In this topic, I am going to review the history of language teaching methods, providing a background for discussion of contemporary methods. I am going to divide the topic into four sections. I will begin with a very brief introduction dealing with the origins of language teaching and establishing a difference between the concepts of method and approach. Then I will have a look at traditional teaching methods. In my third section I will deal with the new teaching methods. Finally, my last section will be devoted to the communicative approach to language teaching.
Changes in language teaching methods throughout history have reflected recognition of changes in the kind of proficiency learners need, such as a move towards oral proficiency rather than reading comprehension as the goal of language study. The contemporary attitude is flexible and utilitarian: it is recognised that there is more then one way to reach the goal of foreign language competence and that teachers need to be aware of a range of methods, in order to find the most appropriate to the learners’ needs and to the objectives of the course. It is often necessary to introduce an eclectic approach to meet the demands of particular teaching situations.
Nowadays, English is the world’s most widely studied foreign language, but 500 years ago it was Latin. In the 16th century, however, French, Italian and English also became important foreign languages. The study of classical Latin and an analysis of its grammar and rhetoric became the model for foreign language study from the 17th to the 19th centuries. As “modern” languages began to enter the curriculum of European schools in the 18th century, they were taught using the same basic procedures that were used for teaching Latin. This approach to foreign language teaching became known as the Grammar-Translation method, where from this point on I am going to analyse the most important foreign language teaching methods. This means that I am going to concentrate on the evolution of language teaching methods throughout the 19th and 20th centuries.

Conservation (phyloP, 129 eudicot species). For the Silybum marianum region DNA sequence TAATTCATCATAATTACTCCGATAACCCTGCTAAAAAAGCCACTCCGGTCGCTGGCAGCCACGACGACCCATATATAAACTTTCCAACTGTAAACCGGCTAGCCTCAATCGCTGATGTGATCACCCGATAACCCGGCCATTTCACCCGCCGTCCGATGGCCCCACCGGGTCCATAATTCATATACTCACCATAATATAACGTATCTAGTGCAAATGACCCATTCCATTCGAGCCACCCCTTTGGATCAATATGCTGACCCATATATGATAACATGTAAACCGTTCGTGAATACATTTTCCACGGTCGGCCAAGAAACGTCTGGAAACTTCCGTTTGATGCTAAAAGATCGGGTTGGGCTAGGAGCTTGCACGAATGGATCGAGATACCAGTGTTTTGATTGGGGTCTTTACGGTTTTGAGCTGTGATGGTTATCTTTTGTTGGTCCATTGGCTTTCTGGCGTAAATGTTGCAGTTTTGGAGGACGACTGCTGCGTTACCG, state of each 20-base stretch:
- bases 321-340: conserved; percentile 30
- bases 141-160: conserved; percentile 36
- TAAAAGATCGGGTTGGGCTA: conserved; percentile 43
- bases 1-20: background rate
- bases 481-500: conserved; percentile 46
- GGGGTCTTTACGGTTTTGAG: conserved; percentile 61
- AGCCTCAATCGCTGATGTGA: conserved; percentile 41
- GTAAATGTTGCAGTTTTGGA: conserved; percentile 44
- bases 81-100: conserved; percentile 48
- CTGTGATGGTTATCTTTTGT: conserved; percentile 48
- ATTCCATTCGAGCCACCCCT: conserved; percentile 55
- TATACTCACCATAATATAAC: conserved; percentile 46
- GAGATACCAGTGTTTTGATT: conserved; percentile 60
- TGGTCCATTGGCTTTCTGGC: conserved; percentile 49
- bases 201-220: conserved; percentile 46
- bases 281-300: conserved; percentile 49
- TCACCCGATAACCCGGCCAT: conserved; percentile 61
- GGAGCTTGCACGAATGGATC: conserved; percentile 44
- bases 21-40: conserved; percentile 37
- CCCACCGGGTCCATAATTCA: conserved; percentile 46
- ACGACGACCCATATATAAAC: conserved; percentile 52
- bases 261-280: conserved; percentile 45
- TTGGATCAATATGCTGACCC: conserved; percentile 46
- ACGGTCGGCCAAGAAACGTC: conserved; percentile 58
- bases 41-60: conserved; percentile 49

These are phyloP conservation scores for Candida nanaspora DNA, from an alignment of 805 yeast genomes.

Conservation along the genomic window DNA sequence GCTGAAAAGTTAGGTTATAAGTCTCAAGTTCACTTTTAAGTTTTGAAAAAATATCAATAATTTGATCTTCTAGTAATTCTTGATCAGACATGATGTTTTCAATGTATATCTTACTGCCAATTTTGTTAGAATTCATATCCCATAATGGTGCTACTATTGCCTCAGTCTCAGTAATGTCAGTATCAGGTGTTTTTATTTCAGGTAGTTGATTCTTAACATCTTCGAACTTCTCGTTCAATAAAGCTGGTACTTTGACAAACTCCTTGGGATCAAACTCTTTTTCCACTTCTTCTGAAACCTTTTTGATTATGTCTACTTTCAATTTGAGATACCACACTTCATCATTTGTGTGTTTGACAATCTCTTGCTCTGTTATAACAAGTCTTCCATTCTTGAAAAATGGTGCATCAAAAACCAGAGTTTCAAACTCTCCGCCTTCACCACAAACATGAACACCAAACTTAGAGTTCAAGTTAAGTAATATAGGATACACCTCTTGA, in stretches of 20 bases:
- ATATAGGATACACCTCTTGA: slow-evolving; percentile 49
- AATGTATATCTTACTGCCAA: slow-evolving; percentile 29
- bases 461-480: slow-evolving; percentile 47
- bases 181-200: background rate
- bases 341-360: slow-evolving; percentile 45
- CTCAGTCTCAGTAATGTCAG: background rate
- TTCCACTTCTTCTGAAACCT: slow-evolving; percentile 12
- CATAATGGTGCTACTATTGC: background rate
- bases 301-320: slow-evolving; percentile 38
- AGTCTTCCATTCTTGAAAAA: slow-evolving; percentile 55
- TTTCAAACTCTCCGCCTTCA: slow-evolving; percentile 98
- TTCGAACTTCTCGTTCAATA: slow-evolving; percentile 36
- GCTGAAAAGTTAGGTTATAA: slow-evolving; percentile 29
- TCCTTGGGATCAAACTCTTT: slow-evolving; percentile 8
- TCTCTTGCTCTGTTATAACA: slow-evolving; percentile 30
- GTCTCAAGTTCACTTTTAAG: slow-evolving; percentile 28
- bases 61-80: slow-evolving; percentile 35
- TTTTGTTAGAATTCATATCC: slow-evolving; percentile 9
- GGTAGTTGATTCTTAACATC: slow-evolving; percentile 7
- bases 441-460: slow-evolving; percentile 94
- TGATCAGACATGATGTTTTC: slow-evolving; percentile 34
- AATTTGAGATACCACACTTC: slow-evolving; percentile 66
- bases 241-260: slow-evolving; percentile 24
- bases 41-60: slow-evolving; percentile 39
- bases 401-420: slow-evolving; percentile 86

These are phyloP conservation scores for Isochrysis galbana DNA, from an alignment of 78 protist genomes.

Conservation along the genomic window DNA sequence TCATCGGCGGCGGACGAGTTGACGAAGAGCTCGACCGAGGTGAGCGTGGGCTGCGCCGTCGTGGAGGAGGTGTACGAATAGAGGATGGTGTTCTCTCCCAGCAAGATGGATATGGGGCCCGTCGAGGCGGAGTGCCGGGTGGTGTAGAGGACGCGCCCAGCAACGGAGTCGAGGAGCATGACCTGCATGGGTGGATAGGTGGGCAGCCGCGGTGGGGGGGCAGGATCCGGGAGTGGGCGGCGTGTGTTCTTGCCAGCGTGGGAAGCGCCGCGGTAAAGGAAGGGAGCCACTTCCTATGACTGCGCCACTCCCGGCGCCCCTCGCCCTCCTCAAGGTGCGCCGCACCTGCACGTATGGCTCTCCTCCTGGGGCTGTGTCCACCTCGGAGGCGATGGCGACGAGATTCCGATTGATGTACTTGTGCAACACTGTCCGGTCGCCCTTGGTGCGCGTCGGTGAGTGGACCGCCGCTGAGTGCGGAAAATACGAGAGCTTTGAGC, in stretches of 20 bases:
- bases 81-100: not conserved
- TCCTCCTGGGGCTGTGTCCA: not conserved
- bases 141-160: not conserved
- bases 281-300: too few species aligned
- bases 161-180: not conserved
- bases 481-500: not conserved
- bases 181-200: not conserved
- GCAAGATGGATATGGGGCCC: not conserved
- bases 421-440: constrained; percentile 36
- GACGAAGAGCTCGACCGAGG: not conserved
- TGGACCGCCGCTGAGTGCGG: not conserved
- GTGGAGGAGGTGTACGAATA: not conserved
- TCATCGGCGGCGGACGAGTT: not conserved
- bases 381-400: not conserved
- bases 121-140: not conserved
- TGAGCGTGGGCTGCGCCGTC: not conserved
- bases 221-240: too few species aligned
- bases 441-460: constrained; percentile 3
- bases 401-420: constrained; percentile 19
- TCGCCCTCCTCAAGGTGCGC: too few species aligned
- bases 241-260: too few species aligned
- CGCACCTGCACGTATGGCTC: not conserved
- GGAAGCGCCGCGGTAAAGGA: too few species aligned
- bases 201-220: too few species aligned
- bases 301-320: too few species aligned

Before moving into my next section, I would like to establish a difference between the concepts of method and approach, which will be used throughout the topic. First of all, a method is a set of principles and procedures for teaching a language that are derived from a particular theory on the nature of language and language learning. This theory can be referred to as an approach. So we can define approach as a set of assumptions, beliefs and theories about the nature of language and language learning which operate as the theoretical foundations of a method.
After this introduction, I am going to move to my second section, in which I will analyse some of the traditional teaching methods.
1. The Grammar-Translation method. This method is derived from the traditional approach to the teaching of Latin and Greek, which was particularly influential in the 19th century. It is based on a meticulous analysis of the written language, in which translation exercises, reading comprehension and the written imitation of texts play a primary role, as the aim of learning a foreign language is being able to read its literature. Learning mainly involves the mastery of grammatical rules and memorisation of long lists of vocabulary, related to texts chosen for their prestigious content. Reading and writing are the major focus; little or no systematic attention is paid to speaking or listening. Accuracy is emphasised and grammar is taught deductively, that is, by presentation and study of grammar rules. The student’s native language is the medium of instruction.